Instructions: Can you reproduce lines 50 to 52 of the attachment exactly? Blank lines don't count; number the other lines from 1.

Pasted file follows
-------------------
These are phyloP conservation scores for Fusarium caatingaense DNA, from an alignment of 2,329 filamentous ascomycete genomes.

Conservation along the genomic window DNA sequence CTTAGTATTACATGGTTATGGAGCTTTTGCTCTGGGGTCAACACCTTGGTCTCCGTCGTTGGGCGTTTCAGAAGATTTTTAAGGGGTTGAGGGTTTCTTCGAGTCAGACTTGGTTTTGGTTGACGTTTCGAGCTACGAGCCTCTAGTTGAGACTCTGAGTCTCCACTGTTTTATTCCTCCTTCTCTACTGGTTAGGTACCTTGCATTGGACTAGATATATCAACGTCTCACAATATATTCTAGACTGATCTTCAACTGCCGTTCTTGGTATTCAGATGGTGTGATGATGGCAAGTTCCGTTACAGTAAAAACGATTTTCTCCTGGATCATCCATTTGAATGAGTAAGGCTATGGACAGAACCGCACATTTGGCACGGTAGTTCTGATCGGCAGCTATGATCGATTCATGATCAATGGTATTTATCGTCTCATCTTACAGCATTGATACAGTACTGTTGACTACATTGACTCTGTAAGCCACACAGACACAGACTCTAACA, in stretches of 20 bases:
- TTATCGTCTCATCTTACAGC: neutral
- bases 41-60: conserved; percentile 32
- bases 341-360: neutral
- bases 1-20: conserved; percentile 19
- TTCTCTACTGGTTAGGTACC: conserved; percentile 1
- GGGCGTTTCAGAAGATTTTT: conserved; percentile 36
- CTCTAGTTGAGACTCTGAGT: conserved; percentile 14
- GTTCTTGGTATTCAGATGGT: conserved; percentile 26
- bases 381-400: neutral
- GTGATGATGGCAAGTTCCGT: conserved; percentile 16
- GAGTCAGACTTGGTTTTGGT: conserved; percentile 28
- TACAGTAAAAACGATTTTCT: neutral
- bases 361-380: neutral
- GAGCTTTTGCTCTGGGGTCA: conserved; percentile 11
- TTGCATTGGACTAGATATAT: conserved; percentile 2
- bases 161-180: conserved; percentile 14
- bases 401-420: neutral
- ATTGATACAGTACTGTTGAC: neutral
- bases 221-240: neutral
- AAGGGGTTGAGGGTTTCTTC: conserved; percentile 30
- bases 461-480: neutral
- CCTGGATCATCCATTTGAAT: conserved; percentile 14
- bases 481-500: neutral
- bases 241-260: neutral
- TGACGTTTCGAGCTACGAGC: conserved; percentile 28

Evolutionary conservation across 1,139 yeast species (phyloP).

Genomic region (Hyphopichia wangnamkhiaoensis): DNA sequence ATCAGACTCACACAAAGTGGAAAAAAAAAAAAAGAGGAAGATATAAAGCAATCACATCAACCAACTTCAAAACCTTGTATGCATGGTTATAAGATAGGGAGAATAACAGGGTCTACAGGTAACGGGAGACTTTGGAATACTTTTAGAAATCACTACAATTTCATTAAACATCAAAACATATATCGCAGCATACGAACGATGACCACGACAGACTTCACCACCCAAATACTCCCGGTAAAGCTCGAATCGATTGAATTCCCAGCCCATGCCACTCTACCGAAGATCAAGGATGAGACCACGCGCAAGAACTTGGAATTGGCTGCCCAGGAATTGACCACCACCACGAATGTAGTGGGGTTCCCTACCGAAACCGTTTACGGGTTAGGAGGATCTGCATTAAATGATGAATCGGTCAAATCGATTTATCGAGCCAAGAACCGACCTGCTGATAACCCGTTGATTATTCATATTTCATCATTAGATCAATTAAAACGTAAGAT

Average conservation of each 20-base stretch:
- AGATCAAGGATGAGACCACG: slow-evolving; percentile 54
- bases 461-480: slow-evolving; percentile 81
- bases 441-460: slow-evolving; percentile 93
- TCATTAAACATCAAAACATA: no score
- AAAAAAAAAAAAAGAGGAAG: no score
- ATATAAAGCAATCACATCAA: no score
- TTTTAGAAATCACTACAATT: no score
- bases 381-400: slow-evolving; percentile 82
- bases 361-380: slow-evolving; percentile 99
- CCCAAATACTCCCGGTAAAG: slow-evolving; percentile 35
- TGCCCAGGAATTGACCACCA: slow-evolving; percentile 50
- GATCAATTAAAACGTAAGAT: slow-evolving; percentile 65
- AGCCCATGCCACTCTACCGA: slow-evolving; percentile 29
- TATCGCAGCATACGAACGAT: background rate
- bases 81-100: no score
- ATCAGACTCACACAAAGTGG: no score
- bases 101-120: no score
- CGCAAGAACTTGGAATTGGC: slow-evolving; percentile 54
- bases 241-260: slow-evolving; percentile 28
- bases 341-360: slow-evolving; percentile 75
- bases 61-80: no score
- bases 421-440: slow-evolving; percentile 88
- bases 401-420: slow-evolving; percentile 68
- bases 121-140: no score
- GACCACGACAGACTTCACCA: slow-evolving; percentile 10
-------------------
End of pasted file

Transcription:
- bases 341-360: slow-evolving; percentile 75
- bases 61-80: no score
- bases 421-440: slow-evolving; percentile 88